Nick Hubble – Capital and Conflict (United Kingdom) –
Yesterday ended with more unsolicited bitcoin commentary. It seems restaurants have become bitcoin forums.
A young man sitting near us suggested criminals are using bitcoin to pay for transactions within prisons. His dad had returned from some sort of research in one.
With bitcoin commentary everywhere, I’ve had enough of it here in Capital & Conflict. At least for now. So what should we cover today instead?
There’s no need to write about North Korea’s latest missile test. President Donald Trump says he’ll “take care of it”. That’s that, then…
As for the supposed agreement on the Brexit bill, don’t forget that “nothing is agreed until everything is agreed”. So, despite the agreement, nothing is agreed. No news there, then. Although it is worth noting it’s odd to agree on the bill before you know what it buys you…
A record high stockmarket in the US is hardly news these days either.
Volatility continues its record breaking run of lows. Nothing new.
The pound is rallying too. No doubt commentators will soon blame the damage of an excessively high pound on Brexit. But for now they think it’s a good thing.
In fact, everything is good news these days. What could possibly go wrong?
There’s no shortage of crises to choose from. Perhaps Trump will trigger nuclear Armageddon when China backs North Korea in a war again…
But it’s more likely that there’s something fishy about all this good news. If you begin to ask questions, you won’t like the answers.
For example, given the booming economy, low unemployment rate and vast corporate profits in the US, how do you think government tax receipts have grown?
Barely. This chart from the Federal Reserve Economic Data shows corporate tax revenue falling for much of the last two years. Personal tax revenue is barely growing. As the investigator in the film V for Vendetta says, the only reliable government records are the tax records…
On Brexit, the whole drama is artificial, hiding the true risks. Free trade and other cooperation does not stop being mutually beneficial when a country leaves the EU. Any resistance from the EU is self-harm. But then, most of what the EU does is self-harm. Without Britain, the EU is in all sorts of trouble. That is the true risk of Brexit.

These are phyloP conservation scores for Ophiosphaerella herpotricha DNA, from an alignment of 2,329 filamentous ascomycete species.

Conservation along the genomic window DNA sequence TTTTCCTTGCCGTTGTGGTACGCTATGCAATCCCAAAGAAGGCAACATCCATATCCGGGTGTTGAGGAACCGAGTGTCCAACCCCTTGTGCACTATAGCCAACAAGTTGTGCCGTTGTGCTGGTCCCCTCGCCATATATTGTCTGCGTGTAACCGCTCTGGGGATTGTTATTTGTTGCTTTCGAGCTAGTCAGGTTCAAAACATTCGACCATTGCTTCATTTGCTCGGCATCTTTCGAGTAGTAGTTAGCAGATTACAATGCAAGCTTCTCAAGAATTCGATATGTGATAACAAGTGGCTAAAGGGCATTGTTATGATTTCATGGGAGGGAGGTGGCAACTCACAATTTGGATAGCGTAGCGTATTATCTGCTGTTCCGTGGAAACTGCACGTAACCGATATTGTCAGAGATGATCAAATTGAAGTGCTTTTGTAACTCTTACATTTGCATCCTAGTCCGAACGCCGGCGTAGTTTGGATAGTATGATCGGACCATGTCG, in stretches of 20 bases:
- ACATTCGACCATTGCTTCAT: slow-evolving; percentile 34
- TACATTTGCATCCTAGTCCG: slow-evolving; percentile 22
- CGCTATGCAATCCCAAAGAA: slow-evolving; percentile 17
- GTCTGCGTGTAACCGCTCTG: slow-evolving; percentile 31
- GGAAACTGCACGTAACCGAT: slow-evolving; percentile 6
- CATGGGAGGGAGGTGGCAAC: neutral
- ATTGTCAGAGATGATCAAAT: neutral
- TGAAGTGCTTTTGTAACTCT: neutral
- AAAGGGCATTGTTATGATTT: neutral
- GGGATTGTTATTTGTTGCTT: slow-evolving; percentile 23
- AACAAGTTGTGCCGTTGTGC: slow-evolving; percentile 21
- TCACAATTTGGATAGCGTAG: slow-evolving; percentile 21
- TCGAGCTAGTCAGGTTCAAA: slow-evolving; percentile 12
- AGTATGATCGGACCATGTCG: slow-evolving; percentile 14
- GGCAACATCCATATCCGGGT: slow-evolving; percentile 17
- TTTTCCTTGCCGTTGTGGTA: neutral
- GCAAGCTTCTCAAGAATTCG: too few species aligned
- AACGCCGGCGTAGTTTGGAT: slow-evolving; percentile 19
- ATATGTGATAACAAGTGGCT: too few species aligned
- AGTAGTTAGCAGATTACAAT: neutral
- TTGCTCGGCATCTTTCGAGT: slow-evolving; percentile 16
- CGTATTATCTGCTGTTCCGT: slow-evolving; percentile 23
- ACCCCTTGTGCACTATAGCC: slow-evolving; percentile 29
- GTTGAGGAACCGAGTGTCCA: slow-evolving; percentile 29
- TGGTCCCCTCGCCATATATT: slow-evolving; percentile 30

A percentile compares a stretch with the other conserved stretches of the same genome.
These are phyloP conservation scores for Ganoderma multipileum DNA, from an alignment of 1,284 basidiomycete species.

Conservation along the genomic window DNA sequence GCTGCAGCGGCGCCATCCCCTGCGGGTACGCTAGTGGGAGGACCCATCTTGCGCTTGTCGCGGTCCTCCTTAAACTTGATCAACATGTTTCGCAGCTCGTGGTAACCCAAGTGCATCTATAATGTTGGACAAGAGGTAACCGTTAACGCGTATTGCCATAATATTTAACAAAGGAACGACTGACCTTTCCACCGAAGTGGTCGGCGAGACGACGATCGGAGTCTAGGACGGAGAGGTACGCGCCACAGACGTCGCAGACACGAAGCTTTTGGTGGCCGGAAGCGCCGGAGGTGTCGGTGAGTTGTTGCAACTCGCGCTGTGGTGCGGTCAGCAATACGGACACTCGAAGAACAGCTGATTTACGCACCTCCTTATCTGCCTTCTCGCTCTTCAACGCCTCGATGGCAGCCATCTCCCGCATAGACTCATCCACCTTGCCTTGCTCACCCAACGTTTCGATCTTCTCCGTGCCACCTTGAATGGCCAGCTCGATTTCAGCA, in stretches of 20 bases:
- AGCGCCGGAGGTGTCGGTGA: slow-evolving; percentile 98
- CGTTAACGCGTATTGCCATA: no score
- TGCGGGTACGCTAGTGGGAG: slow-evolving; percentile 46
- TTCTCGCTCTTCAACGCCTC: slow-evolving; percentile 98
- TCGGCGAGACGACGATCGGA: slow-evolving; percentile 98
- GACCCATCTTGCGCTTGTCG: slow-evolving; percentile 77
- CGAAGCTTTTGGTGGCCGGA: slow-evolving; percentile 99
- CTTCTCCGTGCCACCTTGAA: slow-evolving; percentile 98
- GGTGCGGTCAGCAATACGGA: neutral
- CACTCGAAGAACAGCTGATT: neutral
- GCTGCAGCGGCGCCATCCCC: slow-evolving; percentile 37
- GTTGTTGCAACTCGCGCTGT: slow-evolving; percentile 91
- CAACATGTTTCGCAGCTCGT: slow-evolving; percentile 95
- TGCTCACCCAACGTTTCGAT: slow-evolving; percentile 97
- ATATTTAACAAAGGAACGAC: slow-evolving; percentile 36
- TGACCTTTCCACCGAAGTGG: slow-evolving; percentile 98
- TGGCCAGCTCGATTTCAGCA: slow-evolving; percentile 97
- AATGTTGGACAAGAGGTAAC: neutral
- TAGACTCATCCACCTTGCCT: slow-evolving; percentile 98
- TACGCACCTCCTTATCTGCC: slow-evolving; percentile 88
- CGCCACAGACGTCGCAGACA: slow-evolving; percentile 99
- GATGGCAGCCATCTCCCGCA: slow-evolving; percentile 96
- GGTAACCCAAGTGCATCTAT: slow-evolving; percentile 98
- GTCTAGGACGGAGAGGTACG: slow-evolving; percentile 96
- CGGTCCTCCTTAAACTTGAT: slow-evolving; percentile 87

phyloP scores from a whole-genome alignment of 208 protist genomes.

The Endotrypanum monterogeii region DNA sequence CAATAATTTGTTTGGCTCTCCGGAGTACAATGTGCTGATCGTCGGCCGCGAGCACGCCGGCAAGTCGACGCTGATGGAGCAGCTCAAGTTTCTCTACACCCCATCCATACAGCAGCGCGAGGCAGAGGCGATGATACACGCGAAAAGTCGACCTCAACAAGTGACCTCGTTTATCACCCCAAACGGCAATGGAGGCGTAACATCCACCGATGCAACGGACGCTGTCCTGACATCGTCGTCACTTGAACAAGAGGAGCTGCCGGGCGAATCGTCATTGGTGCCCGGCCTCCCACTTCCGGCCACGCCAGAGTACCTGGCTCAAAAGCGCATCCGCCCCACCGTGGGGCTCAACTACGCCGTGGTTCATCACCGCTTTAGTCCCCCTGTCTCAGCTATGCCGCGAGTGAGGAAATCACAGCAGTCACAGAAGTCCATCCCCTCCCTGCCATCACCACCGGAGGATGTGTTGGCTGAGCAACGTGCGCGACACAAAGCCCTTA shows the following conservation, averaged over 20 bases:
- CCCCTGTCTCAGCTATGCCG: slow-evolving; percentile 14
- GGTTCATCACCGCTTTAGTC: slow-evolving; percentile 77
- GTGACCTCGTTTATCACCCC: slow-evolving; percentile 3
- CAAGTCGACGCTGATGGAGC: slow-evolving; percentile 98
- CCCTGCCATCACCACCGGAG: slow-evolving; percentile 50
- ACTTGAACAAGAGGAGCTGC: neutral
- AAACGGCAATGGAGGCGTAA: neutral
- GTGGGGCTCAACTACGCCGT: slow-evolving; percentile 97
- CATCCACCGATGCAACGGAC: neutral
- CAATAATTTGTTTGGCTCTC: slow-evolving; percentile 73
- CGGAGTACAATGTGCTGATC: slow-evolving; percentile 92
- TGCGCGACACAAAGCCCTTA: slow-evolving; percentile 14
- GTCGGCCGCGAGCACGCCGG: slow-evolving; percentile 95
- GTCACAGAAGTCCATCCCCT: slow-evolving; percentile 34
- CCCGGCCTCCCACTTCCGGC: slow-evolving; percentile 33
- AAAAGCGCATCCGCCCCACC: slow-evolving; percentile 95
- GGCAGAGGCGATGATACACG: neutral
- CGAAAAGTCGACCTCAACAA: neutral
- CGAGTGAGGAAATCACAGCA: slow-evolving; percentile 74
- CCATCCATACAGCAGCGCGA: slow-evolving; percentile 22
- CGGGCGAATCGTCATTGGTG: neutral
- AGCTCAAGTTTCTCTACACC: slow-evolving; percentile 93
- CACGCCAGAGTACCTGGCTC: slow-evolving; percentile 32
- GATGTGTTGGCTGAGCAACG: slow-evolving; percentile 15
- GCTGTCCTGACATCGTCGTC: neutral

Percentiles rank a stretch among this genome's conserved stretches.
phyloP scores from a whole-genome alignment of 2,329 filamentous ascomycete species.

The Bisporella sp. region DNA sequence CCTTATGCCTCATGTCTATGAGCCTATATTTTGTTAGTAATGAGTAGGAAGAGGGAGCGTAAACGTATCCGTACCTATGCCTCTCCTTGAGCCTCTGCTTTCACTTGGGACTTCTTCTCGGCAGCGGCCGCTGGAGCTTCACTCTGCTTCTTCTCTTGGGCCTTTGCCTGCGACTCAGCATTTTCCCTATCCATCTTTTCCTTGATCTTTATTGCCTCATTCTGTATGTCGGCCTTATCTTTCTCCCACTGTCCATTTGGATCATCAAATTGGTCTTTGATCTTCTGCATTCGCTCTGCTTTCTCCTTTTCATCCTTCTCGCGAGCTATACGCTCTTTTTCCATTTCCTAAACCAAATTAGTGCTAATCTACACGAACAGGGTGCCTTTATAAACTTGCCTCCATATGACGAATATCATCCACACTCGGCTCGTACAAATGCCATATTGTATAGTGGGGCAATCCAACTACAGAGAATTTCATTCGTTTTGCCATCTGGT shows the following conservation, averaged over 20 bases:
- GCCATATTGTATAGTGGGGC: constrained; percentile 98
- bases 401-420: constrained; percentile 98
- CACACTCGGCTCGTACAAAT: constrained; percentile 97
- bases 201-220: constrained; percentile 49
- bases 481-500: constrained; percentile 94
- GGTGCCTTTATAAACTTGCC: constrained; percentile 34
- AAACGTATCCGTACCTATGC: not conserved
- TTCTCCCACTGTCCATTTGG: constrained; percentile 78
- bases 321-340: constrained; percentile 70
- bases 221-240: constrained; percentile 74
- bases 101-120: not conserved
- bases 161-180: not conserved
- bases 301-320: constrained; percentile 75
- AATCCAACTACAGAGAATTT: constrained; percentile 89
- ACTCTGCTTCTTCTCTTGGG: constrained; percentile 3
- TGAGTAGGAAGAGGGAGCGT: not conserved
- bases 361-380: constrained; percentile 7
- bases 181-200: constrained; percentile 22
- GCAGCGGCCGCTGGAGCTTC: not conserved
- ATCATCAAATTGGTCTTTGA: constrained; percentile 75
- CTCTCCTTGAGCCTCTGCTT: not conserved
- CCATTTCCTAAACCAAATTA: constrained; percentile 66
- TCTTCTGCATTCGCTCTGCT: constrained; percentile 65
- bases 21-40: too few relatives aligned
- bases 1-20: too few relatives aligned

Then there’s the simple truth that stability breeds instability. This means market participants are lulled into a false sense of security and profitability. They are unable to withstand the eventual problems, making the instability worse.
Today, let’s look at the antidote to all this. Gold.
Did you know the global financial crisis was coming? Did you know Brexit was coming?
Those are the wrong questions to ask. Instead, simply ask whether you owned gold.
If you own the stuff, you’re protected from events like Brexit and the financial crisis. The best part is, you don’t have to predict what they’ll be. Let alone the timing.
Gold rallied from £700 to over £1,000 in anticipation of the Brexit vote. It doubled during the financial crisis.
Clever readers will note this was as the pound tumbled in both examples. During the global financial crisis, from over $2 US dollars to below $1.4. How much the pound fell thanks to Brexit is still a popular debate. Either way, the weaker pound supercharged the rising US dollar gold price.
But that only strengthens the argument for UK investors to own gold. During crises, the US dollar rallies alongside gold, improving profits for everyone outside the US. Ironic given much of the coverage about gold as a safe haven comes from the US…
So where is the gold price now? This five-year chart shows a wedge formation in the gold price since Brexit.
Any breakout from this wedge suggests a sharp upward or downward movement is in the cards.
In US dollar terms, gold established the beginnings of an upward trend in 2017, which failed to break 2016 highs.
Perhaps the most important indicator is that gold seems to be out of the news entirely. They say “buy when there’s blood in the streets”. For gold, it’s the opposite. You buy when there is no blood in the streets. In periods of false stability. Like now.
After all, who knows what the coming crisis will be?
Until next time,
Capital & Conflict